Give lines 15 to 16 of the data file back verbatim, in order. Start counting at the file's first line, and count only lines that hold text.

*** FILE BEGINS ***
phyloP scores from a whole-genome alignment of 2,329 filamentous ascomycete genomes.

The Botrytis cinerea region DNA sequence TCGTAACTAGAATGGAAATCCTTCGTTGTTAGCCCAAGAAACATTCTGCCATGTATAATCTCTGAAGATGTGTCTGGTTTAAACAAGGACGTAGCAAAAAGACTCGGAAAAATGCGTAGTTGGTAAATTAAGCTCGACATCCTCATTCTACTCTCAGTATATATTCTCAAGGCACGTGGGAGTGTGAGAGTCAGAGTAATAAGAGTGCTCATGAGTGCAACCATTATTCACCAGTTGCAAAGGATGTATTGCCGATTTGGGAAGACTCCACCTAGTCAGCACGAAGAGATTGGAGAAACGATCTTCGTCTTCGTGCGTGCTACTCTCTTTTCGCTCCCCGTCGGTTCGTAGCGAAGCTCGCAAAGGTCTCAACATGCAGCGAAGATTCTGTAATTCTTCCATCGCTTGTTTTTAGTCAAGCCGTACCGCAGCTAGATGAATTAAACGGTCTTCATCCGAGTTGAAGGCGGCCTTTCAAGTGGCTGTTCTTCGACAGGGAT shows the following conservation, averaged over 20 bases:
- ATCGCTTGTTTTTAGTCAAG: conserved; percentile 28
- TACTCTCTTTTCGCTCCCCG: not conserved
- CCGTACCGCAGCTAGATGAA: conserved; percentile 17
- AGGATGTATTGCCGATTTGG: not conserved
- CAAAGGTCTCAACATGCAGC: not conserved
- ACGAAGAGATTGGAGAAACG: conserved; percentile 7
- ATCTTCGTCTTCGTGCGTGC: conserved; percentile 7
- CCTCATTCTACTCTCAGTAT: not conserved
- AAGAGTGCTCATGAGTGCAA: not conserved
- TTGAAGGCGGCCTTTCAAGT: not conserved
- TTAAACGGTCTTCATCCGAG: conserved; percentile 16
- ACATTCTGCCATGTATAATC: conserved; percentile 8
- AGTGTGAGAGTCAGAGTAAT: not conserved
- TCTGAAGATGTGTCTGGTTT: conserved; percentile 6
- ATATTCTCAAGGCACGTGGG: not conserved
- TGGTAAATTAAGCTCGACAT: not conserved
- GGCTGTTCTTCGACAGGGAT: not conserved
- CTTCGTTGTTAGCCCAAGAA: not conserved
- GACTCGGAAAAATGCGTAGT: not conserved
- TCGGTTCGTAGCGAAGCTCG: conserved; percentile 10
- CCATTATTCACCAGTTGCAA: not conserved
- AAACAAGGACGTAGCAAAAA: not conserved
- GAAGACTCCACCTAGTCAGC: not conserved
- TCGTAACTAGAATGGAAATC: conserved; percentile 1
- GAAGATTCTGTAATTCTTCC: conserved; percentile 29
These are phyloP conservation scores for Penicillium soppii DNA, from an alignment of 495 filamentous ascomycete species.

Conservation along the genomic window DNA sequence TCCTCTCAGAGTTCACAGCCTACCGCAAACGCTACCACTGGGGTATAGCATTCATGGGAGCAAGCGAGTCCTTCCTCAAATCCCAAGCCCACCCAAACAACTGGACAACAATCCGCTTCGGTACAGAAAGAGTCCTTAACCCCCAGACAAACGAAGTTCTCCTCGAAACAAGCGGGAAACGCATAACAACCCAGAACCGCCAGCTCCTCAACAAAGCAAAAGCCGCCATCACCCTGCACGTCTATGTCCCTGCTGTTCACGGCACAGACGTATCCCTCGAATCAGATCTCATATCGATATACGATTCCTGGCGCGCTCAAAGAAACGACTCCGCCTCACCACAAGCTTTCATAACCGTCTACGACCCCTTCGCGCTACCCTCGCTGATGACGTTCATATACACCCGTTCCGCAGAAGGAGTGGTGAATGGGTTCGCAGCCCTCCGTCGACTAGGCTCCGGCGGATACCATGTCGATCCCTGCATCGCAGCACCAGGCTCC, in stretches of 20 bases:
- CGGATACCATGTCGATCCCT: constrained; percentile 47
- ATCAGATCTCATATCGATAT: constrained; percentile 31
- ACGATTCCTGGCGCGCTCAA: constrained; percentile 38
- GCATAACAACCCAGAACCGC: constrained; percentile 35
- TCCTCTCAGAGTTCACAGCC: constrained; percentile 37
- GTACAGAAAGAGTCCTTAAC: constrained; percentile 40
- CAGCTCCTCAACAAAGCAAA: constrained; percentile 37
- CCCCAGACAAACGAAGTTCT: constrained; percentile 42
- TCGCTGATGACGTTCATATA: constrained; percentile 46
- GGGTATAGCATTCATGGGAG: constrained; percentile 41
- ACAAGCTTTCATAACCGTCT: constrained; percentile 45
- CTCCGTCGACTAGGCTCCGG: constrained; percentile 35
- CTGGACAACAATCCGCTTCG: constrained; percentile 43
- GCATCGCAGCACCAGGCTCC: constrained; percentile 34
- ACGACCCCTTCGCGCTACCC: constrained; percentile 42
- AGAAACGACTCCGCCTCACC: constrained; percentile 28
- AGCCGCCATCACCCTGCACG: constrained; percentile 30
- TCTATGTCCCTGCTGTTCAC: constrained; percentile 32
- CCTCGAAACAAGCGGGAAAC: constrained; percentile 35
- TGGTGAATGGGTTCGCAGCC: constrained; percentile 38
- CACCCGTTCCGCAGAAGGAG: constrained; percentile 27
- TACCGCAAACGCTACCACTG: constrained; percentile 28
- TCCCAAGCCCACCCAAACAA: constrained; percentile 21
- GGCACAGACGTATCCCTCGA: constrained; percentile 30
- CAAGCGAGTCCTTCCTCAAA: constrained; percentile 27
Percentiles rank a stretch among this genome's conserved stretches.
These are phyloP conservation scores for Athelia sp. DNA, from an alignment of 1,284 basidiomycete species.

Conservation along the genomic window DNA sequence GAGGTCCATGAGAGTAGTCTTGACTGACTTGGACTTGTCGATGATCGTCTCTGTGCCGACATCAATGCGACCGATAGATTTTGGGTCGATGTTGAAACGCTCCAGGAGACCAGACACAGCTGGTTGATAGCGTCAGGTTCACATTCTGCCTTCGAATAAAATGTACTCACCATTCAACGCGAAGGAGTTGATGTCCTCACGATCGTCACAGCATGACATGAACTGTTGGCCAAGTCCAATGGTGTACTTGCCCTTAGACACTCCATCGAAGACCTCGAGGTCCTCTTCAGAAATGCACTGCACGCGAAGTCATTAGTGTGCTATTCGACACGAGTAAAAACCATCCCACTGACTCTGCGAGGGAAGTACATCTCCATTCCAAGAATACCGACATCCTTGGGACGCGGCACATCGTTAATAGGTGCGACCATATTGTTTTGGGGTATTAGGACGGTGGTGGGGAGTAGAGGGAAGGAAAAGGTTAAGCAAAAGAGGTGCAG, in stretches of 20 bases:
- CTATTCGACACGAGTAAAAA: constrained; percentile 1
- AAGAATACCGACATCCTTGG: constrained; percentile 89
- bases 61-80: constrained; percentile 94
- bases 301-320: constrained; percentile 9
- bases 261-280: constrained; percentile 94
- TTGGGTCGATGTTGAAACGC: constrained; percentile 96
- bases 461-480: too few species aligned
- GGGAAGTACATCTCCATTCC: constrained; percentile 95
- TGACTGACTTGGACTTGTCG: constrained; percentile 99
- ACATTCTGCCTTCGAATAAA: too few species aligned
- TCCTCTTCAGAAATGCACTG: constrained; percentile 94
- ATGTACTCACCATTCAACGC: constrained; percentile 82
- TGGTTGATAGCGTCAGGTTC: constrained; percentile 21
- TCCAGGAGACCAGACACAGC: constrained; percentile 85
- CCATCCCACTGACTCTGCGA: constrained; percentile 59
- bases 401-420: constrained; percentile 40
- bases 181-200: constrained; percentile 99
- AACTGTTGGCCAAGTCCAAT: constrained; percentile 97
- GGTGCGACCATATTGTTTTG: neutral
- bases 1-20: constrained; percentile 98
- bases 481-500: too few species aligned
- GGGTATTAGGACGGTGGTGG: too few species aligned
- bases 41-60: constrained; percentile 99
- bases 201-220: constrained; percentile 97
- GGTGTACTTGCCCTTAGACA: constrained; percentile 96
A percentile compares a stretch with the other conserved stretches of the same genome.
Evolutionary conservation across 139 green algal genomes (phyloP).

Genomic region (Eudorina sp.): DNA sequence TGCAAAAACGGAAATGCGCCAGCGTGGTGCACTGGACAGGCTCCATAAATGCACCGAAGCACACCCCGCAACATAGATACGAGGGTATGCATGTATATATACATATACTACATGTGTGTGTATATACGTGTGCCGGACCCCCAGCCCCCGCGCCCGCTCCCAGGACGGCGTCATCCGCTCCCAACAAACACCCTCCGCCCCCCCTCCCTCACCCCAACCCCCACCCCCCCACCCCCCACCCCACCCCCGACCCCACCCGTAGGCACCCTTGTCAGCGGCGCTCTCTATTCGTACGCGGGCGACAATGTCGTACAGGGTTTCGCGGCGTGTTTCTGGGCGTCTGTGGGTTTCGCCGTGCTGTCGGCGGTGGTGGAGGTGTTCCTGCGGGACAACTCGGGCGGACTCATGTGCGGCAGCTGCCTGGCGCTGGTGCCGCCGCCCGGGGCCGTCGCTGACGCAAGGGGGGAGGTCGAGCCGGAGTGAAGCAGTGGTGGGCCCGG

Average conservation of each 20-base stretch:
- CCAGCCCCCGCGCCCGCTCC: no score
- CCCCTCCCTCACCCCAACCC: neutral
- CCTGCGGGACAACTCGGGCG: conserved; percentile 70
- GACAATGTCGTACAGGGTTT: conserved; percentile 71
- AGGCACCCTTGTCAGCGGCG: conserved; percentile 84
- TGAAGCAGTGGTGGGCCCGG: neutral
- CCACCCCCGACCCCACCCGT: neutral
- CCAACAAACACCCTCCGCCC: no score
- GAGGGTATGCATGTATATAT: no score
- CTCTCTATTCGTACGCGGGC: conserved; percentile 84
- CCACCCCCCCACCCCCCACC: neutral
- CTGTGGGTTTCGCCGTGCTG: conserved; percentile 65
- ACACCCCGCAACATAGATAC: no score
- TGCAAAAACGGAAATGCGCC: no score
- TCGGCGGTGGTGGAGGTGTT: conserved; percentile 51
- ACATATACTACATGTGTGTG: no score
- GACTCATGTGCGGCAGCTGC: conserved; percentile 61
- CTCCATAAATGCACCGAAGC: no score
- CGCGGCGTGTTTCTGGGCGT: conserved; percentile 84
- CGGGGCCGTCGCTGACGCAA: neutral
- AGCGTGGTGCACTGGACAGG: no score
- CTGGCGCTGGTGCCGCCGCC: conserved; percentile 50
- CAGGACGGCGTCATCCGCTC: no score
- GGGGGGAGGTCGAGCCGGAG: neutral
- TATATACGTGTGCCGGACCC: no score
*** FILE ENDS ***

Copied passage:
- AGTGTGAGAGTCAGAGTAAT: not conserved
- TCTGAAGATGTGTCTGGTTT: conserved; percentile 6